Traders trying to push Japanese shares back up to three-decade highs face increasing obstacles — including selling by global funds that helped fuel this year’s gains.
(Bloomberg) — Traders trying to push Japanese shares back up to three-decade highs face increasing obstacles — including selling by global funds that helped fuel this year’s gains.
That’s the view of strategists who also see an increasingly unpopular prime minister unable to push through bold measures, and risks of fallout from China’s economic slowdown as factors likely to get in the way of Japanese stocks heading even higher.
The Topix index has retreated about 2% after hitting the highest since 1990 on Aug. 1. The question is whether the market will regain the bullishness that saw the benchmark rise for the seventh straight months in July, the longest streak since April 2013. The rally was spurred by signs that inflation is taking hold in Japan while companies are increasingly seeking to boost shareholder returns, pushed by the Tokyo Stock Exchange to do so.
Profit-Taking by Foreign Investors
Foreign investors, who had helped drive one of the world’s biggest rallies so far this year, may pose risks for Japan’s stock market in the second half. Overseas funds might take profits to pocket unrealized gains from the share market rally since April, said Tomo Kinoshita, global market strategist at Invesco Asset Management.
The pace of market-friendly reform is also seen by some to be slow. Only a handful of companies have mentioned in their corporate governance reports their cost of capital, which would give investors a better picture of their financial health, or details on steps they’re taking to raise their stock price, said Masatoshi Kikuchi, chief equity strategist at Mizuho Securities Co. The TSE’s push to reduce shares that trade at prices below their book value also falls short of foreign investors’ expectations for more ambitious goals, he said.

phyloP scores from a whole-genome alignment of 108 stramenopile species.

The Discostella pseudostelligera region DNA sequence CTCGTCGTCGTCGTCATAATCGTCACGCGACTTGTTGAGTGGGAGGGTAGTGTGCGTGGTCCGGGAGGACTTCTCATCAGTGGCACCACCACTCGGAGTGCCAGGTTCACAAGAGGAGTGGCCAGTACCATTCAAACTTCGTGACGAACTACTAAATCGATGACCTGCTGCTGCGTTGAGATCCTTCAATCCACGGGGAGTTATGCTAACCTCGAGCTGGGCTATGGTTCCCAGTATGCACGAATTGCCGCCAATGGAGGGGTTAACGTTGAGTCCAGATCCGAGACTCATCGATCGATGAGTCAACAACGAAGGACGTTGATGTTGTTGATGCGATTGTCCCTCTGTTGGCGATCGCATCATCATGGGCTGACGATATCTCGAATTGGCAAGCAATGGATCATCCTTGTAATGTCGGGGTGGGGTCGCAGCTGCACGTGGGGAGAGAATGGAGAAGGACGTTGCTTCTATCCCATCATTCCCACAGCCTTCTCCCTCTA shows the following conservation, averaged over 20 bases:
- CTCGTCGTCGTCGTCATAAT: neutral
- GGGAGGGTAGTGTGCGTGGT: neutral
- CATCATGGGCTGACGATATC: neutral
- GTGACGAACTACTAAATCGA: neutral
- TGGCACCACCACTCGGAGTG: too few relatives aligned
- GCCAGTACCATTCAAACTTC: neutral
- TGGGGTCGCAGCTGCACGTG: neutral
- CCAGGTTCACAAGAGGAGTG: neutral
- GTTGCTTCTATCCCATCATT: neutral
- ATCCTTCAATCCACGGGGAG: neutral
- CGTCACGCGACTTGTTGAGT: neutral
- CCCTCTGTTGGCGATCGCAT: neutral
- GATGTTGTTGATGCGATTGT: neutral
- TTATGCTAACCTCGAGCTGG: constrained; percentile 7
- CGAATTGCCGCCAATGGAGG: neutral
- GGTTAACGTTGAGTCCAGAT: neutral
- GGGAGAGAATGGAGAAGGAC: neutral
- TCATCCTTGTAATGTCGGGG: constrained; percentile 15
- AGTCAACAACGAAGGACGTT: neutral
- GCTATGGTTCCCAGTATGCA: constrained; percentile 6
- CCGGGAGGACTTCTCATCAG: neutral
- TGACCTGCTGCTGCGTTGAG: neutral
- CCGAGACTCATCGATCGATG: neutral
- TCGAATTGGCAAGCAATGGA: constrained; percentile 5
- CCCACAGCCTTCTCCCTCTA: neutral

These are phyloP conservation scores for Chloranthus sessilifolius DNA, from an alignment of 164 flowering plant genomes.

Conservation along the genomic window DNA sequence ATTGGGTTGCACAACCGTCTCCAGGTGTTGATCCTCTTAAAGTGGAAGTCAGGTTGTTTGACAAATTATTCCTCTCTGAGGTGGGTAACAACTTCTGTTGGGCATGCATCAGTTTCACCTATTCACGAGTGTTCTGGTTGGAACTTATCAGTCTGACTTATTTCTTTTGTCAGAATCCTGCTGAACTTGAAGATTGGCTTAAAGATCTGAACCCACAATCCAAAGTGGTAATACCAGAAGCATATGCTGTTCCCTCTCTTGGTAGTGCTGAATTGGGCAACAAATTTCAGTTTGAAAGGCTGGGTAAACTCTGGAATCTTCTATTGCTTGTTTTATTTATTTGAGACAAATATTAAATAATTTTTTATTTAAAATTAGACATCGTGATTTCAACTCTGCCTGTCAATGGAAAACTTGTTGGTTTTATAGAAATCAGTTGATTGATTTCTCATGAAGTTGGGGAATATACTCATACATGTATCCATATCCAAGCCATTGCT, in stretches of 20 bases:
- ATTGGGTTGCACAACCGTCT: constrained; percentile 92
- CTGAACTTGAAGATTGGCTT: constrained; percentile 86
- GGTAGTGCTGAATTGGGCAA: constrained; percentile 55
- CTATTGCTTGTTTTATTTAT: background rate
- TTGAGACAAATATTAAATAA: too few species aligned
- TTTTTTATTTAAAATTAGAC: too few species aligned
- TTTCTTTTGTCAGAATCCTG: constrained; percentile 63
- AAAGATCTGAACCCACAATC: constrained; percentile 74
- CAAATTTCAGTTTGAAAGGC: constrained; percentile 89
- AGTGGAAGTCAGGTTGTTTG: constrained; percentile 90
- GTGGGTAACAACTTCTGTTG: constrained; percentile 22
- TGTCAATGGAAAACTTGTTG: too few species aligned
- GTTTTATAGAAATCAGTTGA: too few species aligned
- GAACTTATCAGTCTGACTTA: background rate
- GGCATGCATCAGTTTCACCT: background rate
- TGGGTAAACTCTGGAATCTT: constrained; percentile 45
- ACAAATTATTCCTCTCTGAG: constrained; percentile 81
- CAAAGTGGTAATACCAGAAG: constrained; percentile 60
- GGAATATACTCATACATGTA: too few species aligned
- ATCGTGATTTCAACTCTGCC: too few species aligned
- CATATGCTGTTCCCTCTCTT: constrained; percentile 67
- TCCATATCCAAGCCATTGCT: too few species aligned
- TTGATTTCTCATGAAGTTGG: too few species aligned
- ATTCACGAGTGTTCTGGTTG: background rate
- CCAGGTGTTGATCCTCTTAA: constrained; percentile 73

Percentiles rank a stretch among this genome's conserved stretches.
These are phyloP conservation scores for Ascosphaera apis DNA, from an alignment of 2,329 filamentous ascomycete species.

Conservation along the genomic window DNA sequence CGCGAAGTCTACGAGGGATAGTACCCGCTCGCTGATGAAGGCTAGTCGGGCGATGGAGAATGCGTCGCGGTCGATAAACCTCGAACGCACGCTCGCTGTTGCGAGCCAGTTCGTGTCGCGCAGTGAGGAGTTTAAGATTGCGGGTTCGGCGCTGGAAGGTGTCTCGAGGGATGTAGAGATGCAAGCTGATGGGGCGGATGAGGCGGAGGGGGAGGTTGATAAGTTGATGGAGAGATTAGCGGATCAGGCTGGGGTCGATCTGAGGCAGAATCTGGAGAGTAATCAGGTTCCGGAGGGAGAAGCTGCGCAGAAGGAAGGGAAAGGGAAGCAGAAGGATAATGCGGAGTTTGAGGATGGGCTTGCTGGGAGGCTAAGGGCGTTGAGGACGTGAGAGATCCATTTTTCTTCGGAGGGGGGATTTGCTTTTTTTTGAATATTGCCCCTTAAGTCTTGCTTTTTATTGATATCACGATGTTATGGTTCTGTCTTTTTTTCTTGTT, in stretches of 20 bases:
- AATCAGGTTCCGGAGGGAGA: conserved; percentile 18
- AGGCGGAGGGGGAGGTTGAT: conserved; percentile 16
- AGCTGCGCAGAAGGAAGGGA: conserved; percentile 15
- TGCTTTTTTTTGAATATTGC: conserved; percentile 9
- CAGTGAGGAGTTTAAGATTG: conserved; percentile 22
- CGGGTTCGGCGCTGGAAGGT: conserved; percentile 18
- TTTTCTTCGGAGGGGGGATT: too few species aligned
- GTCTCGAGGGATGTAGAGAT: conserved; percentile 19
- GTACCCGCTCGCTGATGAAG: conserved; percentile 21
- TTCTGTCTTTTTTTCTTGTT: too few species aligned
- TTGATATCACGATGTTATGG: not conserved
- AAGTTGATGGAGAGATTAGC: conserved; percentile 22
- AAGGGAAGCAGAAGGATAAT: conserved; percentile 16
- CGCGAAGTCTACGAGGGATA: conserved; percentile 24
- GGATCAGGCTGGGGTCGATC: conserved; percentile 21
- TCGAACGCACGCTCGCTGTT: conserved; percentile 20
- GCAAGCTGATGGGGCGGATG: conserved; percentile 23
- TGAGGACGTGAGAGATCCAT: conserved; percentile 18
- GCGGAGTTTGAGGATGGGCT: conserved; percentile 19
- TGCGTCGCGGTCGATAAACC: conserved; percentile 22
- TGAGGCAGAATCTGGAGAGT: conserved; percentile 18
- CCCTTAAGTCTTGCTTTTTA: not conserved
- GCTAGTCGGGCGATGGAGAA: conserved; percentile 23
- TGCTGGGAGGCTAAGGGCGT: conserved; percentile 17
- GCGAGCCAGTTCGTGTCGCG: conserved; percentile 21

Foreign investors sold a net 257 billion yen ($1.8 billion) of Japanese shares and futures in the week to July 28, after purchasing a net 9.49 trillion yen in the April-June period, a record amount for a quarter, Ministry of Finance data compiled by Bloomberg show.
Kishida Loses Support
Prime Minister Fumio Kishida’s public support is languishing, dragged down partly by problems with new national ID cards. That may make it difficult for him to push ahead with reform steps such as measures to increase job mobility, seen by analysts as needed to boost corporate productivity and return on equity.
But it may be politically unpopular because of prospects that more workers may lose their jobs. In a poll by public broadcaster NHK in July, disapproval of his administration rose to 41% while supporters dropped to 38%.
Kishida likely won’t take risky measures with his support weakening, but that may prompt share sales by foreign investors disappointed by the lack of new steps, said Shinichi Ichikawa, a senior fellow at Pictet Asset Management. The prime minister said in a London speech last year that his government will “actively support” job mobility.
China accounts for about 16% of revenue at companies traded in Tokyo, according to data compiled by Bloomberg using market-cap weighted averages, and only including firms that report sales breakdowns from the country. Companies including Fanuc Corp. and Murata Manufacturing Co. have relatively high exposure to China, making their shares more sensitive to signs of any economic deceleration.
Citigroup Inc.’s Economic Surprise Index shows that China’s data have been worse than market expectations since May. The nation’s manufacturing purchasing managers’ index for July exceeded analyst forecasts for a fourth straight month but remained below the 50 line, indicating contraction in economic activity.
Hong Kong and Chinese stocks have rebounded on expectations Beijing will try to jumpstart economic growth with stimulus measures, but “if the policies are disappointing, there’s a risk that Japanese stocks will weaken,” dragged down by declines in the two markets’ equities, said Yasuhiko Hirakawa, head of investment management department Ⅱ at Rakuten Asset Management Inc.
–With assistance from Masaki Kondo.
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